To truly prepare students for the realities of modern healthcare practice, it’s critical to incorporate input from individuals who have walked different life paths. Educators and program developers must ensure that educational tools, like VR simulations and SPs, represent a range of voices and narratives that more accurately reflect the tapestry of real life.

Training for unique situations, like care for transgender patients, is rarely adequate in healthcare education, let alone accurately represented in VR training scenarios. The care a nurse provides to a patient will depend heavily on the particular circumstances of the patient and the nurse’s ability to suspend any underscoring bias or judgment. Without proper training and education, nurses will struggle to provide appropriate service to stigmatized and misunderstood patients.

The key to an effective nursing education is balance. VR should be considered a complementary tool, not an exclusive learning model. Nursing students cannot learn inclusive, patient-centered care solely through a screen. Programs can offer a comprehensive curriculum by balancing traditional clinical training, virtual reality drills, and standardized patient scenarios.

While much of the education world has been moved online in recent years, virtual healthcare training cannot afford to be any less substantial than traditional methods. Simclusive offers an inclusive selection of SP scenarios based on real humans of lived experience–all in a flexible, on-demand system well suited to busy students with rigorous learning objectives.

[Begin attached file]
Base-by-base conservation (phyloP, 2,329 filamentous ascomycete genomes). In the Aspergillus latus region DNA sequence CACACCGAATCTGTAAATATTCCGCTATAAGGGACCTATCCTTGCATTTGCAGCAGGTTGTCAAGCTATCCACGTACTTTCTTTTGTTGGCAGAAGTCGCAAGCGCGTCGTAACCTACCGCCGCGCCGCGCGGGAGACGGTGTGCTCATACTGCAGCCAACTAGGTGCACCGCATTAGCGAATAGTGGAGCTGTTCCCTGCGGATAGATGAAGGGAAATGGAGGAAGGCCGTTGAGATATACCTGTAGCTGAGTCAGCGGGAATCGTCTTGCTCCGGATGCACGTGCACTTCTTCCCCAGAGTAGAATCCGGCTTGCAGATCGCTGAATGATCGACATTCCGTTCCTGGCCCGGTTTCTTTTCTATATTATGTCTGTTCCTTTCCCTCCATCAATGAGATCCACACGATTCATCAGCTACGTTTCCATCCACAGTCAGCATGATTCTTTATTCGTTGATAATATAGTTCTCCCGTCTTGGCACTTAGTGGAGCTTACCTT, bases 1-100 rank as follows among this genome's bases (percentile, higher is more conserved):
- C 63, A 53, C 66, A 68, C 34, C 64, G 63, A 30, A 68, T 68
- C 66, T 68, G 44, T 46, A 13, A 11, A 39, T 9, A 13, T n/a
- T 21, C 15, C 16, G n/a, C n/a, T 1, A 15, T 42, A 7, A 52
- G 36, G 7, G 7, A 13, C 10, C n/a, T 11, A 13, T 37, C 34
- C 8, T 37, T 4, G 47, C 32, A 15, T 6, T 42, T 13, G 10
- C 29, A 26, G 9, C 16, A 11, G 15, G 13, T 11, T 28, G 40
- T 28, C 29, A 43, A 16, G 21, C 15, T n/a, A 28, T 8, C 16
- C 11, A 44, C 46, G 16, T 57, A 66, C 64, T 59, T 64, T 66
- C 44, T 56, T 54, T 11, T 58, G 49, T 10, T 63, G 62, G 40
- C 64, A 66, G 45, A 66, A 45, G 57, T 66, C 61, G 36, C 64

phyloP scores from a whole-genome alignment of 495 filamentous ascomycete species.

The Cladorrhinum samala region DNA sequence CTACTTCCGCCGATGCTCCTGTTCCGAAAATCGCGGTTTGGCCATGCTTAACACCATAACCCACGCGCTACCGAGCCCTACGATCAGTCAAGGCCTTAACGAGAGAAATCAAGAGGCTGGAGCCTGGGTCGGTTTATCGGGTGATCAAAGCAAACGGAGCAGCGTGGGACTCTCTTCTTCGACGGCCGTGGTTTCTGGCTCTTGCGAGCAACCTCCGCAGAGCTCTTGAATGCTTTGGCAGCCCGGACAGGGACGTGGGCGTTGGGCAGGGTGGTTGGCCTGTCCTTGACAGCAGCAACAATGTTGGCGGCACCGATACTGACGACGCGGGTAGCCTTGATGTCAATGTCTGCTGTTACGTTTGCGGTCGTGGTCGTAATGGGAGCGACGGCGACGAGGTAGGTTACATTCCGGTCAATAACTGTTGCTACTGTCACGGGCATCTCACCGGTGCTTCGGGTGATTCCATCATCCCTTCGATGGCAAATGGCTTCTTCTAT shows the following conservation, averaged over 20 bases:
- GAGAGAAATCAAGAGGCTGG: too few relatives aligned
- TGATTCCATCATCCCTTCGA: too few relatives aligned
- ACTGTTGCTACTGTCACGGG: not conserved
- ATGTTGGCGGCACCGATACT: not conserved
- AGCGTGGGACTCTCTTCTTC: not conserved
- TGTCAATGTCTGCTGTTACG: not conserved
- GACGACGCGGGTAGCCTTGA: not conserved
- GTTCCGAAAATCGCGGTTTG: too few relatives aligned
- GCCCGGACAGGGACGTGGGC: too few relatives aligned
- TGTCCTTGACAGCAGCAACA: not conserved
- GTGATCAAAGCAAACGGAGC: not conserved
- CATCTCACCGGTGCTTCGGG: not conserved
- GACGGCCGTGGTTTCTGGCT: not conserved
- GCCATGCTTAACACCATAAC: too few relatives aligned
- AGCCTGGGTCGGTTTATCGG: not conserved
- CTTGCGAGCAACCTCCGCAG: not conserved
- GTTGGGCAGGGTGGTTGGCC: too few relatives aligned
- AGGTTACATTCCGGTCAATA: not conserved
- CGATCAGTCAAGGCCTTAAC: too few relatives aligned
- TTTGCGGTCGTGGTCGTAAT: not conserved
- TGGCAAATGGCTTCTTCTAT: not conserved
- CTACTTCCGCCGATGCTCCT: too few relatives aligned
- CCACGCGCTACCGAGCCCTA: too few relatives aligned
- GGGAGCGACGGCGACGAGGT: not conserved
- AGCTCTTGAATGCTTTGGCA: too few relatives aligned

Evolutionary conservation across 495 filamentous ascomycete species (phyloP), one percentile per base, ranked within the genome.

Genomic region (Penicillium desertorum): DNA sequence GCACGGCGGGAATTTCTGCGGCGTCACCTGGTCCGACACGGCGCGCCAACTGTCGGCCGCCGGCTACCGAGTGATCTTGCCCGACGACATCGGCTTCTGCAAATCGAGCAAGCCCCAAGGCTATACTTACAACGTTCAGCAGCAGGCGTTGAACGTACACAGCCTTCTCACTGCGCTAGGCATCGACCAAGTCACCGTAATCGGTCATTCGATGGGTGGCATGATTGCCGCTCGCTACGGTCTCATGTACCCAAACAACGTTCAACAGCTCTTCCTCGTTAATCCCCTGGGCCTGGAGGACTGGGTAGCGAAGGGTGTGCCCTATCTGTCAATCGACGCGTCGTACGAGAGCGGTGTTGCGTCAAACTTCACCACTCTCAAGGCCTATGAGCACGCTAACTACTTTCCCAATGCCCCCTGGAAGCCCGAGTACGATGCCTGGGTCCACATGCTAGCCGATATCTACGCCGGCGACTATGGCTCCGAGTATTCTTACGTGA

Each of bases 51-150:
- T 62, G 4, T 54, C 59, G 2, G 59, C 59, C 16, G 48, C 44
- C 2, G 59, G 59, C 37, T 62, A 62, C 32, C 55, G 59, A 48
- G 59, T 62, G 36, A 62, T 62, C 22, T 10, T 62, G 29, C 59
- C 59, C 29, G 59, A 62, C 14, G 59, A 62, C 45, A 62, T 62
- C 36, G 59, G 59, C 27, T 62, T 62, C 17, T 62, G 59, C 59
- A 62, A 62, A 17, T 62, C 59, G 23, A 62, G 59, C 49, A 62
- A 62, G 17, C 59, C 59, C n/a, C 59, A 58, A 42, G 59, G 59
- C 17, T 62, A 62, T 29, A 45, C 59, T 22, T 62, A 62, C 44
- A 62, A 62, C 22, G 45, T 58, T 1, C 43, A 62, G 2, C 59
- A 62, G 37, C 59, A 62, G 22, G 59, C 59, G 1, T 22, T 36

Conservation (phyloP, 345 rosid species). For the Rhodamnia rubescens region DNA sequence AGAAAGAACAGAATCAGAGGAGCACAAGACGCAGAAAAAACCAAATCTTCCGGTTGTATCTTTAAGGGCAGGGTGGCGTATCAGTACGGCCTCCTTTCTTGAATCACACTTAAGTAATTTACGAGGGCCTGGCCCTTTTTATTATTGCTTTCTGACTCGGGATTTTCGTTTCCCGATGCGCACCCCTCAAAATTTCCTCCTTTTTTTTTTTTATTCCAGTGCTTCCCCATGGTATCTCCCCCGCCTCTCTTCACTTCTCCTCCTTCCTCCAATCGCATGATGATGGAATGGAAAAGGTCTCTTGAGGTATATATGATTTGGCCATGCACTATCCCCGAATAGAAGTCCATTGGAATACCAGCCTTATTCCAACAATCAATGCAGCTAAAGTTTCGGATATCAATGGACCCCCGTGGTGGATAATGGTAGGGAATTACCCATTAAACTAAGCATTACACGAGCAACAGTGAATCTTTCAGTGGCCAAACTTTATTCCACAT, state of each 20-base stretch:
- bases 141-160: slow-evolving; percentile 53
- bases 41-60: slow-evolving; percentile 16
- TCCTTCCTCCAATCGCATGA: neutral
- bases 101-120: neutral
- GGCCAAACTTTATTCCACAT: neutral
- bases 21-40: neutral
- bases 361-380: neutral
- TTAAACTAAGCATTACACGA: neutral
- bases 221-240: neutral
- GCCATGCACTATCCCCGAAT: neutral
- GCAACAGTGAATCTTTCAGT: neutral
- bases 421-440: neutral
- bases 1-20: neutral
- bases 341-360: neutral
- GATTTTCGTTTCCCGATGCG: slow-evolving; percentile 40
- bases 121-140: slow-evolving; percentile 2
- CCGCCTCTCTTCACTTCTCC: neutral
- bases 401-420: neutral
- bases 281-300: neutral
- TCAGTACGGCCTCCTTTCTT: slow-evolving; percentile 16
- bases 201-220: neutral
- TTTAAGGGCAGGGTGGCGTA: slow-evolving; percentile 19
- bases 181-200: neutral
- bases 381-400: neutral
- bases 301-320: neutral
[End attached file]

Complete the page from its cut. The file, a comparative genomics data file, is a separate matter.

Renee Wadsworth

Renee Wadsworth is a simulationist specializing in Human Simulation Online, using SPs (standardized patients) to apply & assess important skills in a psychologically safe environment. Renee is currently an SP Education Strategist for SP-ed & Simclusive at Healthcourse, Inc where she is responsible for developing, coordinating, and managing human-to-human simulations for universities, health systems, and professional associations, focused largely on telehealth and inclusive healthcare. Renee was first introduced to the world of medical simulation as an SP in 2013 and quickly gained more involvement with the industry, finding creative ways to expand the use of SPs outside of undergraduate medical education. She is passionate about creating a world where patients feel safe and confident with their care teams.